By Rabbi Yona Matusof
I would like to share some thoughts on the Haggadah.
We start the Haggadah with the passage, “This is the bread of affliction . . . whoever is hungry, let him come and eat; whoever is in need, let him come and conduct the Seder of Passover.” Yet there is no potential guest to hear this invitation, and anyone hearing it is presumably already at the Seder.
One explanation is that this is not meant as an invitation to the poor to join (which presumably was already done at this point). Rather, we’re teaching our children that part of the mitzvah of Passover is making sure that those in need are provided for, and that we can only fulfill the mitzvah of being joyful on the holiday if we have done so.
Later in the Haggadah, we quote a line from the Book of Exodus:
“I will pass through the land of Egypt, and I will smite every firstborn, and upon all the gods of Egypt I will perform acts of judgment: I, G-d.”
The sages queried the frequency of G-d referring to Himself with the personal pronoun and explained that G-d was promising to do it all Himself.
I’ll rescue them, and not send an angel. I, and not a seraph. I, and not a messenger. I’ll do it all Myself.
Why was G-d so insistent on doing everything Himself? Why not leave something for the angels to do? There is no shame in delegating, so why go to such pains to point out that G-d acted alone? This is a foundational teaching as to how we are meant to respond to others in need.
We must be ready to sacrifice personal comfort in our effort to assist a fellow Jew. Going “down to Egypt,” descending from our position of comfort and ease—nothing is too great a sacrifice.
It would be so easy to relax and leave the heavy lifting for others. Sure, we would play our part, offer our effort to the joint task force; no one would fault us if we waited for others to join in before we stepped forward.
But that’s not the lesson we learn from G-d. He did it all Himself, without waiting for angels or agents to play their part. People in trouble don’t have the time or luxury to wait while we quibble over the command structure; they’re waiting for us to be there for them in their time of need.
We conclude the Passover Seder with the wish, “Next Year in Jerusalem!”
Jerusalem is much more than a city. It’s an ideal that we are struggling to reach.
The Jewish story can be summed up as a long journey from Egypt to Jerusalem. Beyond being just geographical locations, they symbolize two opposite spiritual states. The journey from Egypt to Jerusalem is a spiritual odyssey. Both as a nation and as individuals, we have always been leaving the slavery of Egypt and heading towards the freedom of the Promised Land.
The Hebrew name for Egypt is Mitzrayim, which means limitations, restrictions, obstacles. It represents a state in which our souls are trapped in our bodies, enslaved to material desires, and tied down to physical limitations. It is a world in which righteousness, justice, and holiness are held captive to corruption, selfishness, and egotism.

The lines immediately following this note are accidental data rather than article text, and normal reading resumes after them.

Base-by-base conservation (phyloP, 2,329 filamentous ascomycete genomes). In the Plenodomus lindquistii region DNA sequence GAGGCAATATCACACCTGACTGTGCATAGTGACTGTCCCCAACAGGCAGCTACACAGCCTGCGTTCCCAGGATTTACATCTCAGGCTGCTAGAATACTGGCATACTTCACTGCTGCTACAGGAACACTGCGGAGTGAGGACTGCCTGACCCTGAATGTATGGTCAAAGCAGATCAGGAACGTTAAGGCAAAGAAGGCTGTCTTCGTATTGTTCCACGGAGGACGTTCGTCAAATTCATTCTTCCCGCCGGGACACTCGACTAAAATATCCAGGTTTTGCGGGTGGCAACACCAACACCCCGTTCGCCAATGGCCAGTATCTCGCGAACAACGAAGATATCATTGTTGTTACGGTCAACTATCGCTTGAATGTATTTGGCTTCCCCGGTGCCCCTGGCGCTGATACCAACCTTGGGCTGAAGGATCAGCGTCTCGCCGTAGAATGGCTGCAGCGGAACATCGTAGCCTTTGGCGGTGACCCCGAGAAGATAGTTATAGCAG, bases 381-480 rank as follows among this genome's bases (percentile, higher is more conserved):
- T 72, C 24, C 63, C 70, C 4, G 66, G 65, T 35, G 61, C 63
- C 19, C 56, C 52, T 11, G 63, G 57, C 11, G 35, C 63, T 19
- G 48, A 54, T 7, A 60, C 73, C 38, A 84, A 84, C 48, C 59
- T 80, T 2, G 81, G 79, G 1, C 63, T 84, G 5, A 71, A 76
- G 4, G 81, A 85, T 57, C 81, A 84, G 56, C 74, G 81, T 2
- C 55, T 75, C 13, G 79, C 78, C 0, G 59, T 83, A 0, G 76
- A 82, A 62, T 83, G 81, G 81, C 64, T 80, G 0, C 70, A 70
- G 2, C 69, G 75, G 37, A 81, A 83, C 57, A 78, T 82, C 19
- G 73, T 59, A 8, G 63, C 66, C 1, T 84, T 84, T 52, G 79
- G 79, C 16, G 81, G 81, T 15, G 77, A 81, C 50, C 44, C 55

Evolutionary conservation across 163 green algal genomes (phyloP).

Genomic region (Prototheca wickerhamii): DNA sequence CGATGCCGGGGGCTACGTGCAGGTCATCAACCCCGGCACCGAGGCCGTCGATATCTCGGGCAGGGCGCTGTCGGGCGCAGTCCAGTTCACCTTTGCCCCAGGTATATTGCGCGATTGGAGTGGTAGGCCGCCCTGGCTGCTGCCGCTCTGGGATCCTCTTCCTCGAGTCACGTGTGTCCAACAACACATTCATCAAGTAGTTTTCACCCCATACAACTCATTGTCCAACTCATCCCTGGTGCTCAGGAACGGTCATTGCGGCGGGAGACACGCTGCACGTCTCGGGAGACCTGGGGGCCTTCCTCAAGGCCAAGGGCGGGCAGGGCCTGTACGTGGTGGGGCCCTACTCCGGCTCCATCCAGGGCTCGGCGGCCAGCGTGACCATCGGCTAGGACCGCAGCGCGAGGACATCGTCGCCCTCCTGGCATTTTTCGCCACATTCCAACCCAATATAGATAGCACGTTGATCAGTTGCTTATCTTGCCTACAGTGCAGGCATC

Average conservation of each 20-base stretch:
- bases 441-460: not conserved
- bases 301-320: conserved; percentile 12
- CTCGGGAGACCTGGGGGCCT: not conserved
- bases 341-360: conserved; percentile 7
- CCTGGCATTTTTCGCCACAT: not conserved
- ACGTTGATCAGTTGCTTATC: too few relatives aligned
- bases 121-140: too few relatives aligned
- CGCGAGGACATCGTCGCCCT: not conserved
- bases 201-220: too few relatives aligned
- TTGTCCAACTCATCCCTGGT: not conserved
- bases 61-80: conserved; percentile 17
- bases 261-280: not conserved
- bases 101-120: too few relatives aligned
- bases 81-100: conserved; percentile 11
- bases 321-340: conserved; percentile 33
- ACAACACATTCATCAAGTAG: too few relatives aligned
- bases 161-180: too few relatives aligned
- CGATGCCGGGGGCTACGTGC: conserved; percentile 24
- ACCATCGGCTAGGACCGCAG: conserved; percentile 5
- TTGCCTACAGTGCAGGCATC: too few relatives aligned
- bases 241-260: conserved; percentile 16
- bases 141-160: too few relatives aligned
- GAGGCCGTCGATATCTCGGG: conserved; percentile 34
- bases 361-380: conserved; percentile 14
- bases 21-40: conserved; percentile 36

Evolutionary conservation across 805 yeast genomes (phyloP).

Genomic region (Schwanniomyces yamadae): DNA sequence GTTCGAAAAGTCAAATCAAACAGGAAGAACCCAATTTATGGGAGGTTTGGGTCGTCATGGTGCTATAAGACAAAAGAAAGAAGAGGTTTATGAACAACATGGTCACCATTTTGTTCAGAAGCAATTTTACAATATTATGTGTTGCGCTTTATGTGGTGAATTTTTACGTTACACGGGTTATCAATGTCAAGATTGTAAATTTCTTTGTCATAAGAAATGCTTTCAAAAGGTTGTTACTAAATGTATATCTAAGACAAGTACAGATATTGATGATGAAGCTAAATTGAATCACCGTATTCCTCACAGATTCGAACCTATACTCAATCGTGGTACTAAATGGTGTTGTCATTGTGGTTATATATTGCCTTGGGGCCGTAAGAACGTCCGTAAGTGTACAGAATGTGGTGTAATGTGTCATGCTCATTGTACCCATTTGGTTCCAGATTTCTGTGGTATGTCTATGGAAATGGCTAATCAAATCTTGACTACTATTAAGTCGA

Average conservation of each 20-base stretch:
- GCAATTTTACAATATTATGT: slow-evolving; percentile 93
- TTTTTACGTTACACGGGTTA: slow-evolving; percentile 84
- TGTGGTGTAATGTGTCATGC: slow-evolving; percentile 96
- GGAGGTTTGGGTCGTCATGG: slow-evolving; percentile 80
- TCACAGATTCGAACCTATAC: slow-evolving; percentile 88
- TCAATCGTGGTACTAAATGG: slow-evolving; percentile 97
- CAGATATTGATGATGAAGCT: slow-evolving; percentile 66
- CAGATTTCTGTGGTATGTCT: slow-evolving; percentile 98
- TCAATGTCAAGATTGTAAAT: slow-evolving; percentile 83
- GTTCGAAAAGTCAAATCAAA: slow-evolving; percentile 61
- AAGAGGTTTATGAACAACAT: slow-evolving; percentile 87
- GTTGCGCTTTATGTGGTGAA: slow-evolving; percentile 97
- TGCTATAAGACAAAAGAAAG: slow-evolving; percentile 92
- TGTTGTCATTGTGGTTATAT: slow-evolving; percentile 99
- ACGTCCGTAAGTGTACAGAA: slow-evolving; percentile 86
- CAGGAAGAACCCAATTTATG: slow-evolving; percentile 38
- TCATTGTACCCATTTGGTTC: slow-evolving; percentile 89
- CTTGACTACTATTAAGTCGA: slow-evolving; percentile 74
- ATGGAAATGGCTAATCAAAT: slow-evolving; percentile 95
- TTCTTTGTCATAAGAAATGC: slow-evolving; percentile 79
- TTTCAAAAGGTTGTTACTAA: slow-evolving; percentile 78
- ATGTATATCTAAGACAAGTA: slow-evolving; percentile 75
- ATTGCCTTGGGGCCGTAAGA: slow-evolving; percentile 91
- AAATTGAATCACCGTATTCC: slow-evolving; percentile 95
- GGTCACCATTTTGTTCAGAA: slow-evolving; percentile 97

Jerusalem means “the city of peace”—a place of peace between body and soul, heaven and earth, the ideal and reality. When our body becomes not a prison for the soul but rather a vehicle for the soul’s expression; when we live our lives according to our ideals rather than our cravings; when the world values goodness and generosity over selfish gain—then we are in Jerusalem, we are at peace with ourselves and the world.
The Jewish people were born in Egypt, in slavery. But they were told that on the other side of a vast desert lies their destiny, their Promised Land. As our forefathers walked out of Egypt, they were taking the first steps of a long journey to Jerusalem. Every generation since has pushed further forward along the road to Jerusalem.
As we sit at the Seder, we note that another year has gone by, and we have yet to complete the journey. But we are getting there. We are that much closer to the Promised Land than we were last year. We have advanced a few more steps in a march to freedom that has spanned generations.
Next year in Jerusalem . . . literally.
Faygie and I, and all of us at Chabad, send our best wishes for a Happy and Kosher Pesach.
Rabbi Yona Matusof is the Director of Chabad of Madison. Born in Casablanca, Morocco, and studied in Paris, France. After completing his studies at Rabbinical College in New York where he was ordained, he moved with his wife, Faygie, to Madison in 1980 as Rabbi of Chabad (Lubavitch) of Madison, serving the Madison and Dane County Jewish Community.